California governor hopeful Arnold Schwarzenegger has given the first indication of how he would attempt to ease the state's economic crisis if elected.
Arnold Schwarzenegger said the budget woes needed a full audit
The Hollywood film star said his first act as governor would be to organise an independent audit of California's budget to identify the problems.
Mr Schwarzenegger vowed to cut spending but not raise taxes - he did not give details about where he would make the budget cuts.
His proclamations came the day after Governor Gray Davis launched an offensive to keep his job while Lieutenant-Governor Cruz Bustamante revealed tax plans he says would help California should he become leader.
Separately, a judge on Wednesday refused to postpone the 7 October ballot where Californian voters will be asked whether to oust Mr Davis and who should replace him if he is recalled.
The American Civil Liberties Union had asked for the delay to allow time for the replacement of all punch-card machines, similar to those which produced such controversial results in Florida in the 2000 presidential election.
But federal judge Stephen Wilson rejected arguments that the machines would be so inaccurate as to effectively disenfranchise a part of the electorate. He said he would not rule against the will of the people by ordering a delay.
Correspondents say the ruling removes what could be the final hurdle to the vote going ahead in seven weeks.
While California's economic woes and their handling are clearly at the heart of the challenges to Mr Davis, the possible solutions are much more varied.
Mr Bustamante said he would raise taxes on alcohol and cigarettes while cutting a controversial hike in car registration fees which is beginning to take effect.
Gray Davis said Republicans could win with just a handful of votes
Mr Schwarzenegger said he would not raise taxes - "the people of California have been punished enough".
Instead, he would order a 60-day audit to identify exactly where the problems were and where savings could be made.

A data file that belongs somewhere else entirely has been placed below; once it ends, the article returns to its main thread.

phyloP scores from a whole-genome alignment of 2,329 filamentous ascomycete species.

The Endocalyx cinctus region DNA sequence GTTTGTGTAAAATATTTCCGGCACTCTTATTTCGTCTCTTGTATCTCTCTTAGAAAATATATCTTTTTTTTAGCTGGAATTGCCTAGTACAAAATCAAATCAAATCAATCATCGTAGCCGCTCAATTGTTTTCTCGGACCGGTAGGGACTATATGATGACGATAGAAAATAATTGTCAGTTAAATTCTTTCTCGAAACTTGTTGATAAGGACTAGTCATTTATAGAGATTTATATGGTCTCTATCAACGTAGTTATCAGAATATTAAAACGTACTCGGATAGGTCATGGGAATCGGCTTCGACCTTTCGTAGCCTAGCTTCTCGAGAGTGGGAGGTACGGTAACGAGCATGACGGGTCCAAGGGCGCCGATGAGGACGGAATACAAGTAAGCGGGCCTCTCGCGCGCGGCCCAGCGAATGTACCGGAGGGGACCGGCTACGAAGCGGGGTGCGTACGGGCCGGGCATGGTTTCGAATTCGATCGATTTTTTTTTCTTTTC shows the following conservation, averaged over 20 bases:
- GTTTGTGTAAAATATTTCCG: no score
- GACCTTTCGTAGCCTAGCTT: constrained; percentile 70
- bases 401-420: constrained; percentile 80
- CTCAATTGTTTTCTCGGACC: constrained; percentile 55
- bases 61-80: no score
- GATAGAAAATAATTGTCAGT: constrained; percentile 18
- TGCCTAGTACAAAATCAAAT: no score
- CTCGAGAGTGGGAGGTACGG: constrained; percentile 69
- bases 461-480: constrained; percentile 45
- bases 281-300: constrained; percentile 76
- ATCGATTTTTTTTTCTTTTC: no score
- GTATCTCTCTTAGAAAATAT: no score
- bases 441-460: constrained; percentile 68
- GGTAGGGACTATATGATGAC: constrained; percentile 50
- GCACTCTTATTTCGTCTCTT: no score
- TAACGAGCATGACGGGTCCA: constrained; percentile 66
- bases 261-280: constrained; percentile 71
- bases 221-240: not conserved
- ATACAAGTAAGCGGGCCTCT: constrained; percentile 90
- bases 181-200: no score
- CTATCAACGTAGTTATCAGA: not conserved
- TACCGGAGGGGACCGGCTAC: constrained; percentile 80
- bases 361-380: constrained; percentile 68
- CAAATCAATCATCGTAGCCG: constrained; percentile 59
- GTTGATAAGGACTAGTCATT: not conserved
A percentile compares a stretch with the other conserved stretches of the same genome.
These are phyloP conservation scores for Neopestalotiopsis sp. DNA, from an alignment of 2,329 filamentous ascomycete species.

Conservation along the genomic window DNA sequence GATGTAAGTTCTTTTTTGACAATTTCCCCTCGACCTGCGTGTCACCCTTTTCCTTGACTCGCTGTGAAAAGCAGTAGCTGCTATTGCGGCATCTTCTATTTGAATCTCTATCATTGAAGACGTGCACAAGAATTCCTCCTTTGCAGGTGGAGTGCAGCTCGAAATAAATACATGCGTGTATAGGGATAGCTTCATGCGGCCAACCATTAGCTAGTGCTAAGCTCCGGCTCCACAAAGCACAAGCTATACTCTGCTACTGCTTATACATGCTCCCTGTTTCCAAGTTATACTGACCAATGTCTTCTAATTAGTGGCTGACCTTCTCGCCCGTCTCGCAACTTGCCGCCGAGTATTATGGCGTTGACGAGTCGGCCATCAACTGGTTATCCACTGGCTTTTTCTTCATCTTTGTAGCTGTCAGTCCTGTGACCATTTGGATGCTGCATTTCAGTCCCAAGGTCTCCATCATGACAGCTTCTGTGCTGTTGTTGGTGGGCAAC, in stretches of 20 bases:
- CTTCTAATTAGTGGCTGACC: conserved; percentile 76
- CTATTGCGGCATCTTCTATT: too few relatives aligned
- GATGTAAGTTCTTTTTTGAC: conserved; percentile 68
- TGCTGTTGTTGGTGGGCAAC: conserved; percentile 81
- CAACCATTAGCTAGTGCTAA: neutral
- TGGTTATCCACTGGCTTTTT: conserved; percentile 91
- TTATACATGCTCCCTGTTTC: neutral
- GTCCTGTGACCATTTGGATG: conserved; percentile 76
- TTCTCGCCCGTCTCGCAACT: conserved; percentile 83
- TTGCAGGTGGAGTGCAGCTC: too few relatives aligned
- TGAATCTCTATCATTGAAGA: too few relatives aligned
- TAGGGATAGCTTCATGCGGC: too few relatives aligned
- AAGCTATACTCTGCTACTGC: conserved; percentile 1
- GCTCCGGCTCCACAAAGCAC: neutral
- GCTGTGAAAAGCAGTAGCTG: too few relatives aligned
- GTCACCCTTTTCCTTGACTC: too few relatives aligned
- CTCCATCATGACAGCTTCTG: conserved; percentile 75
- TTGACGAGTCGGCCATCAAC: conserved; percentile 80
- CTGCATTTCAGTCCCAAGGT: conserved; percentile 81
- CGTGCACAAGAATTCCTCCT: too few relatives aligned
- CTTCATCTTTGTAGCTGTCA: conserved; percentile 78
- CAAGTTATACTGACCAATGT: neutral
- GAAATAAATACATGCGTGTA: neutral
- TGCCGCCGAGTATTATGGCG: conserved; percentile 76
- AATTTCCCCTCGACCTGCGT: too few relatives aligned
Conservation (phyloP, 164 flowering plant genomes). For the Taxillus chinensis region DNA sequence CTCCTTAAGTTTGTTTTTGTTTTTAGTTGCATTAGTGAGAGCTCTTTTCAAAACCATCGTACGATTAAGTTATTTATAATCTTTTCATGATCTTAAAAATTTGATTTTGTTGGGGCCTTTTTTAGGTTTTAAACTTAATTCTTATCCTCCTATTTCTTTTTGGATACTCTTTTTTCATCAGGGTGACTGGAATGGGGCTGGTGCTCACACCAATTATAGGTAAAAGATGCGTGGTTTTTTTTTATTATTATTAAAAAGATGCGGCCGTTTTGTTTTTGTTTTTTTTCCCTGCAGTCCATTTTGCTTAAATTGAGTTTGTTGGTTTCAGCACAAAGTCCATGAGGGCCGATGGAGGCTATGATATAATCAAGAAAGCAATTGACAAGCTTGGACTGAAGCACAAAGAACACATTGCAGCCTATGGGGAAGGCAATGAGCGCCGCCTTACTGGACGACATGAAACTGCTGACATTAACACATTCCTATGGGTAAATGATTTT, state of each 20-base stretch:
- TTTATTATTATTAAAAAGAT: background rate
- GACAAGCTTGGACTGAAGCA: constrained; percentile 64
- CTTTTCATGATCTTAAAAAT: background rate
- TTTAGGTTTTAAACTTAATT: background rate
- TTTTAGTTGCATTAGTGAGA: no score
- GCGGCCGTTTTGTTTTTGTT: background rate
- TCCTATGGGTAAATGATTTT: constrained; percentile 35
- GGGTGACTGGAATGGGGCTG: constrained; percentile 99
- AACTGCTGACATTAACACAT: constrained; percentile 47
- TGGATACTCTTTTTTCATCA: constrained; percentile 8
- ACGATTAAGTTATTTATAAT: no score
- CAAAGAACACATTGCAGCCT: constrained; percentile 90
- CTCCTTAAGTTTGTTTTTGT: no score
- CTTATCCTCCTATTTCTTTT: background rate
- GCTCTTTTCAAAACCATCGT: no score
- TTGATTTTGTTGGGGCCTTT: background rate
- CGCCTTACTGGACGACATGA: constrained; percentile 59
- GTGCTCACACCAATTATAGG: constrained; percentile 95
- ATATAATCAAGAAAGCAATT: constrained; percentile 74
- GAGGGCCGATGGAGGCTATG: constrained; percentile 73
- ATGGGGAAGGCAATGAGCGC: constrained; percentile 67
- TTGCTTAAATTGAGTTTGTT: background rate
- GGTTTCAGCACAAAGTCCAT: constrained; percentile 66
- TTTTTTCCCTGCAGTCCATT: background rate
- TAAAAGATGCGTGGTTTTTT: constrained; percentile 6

He tackled complaints that his promises were too vague by saying: "Before the carping begins about the need for a 25-point plan on each one of those items, let me make clear that these problems were not created in two weeks and we will not be able to solve them in two weeks."
Mr Schwarzenegger, who earlier held a meeting with economic advisers including billionaire investor Warren Buffet and George Shultz who was President Reagan's secretary of state, said he would come up with details later.
He went on to say that Californians were less concerned by facts and figures than by a desire to see someone make changes.
For his part, Mr Davis launched his offensive by accusing his opponents of trying to take back control of the state by default.
Mr Davis was re-elected as governor nine months ago but if voters decide he should be recalled, there are now 135 candidates waiting to take over. If Mr Davis is voted out of office, the replacement candidate with the most support will become governor.
"The Republicans behind this recall say they want you to oust me for past mistakes," Mr Davis said.
"My friends, they don't give a rip about past mistakes. This is all about control in the future, seizing back the governor's chair and believing with so many candidates running they can do it with just a handful of California voters."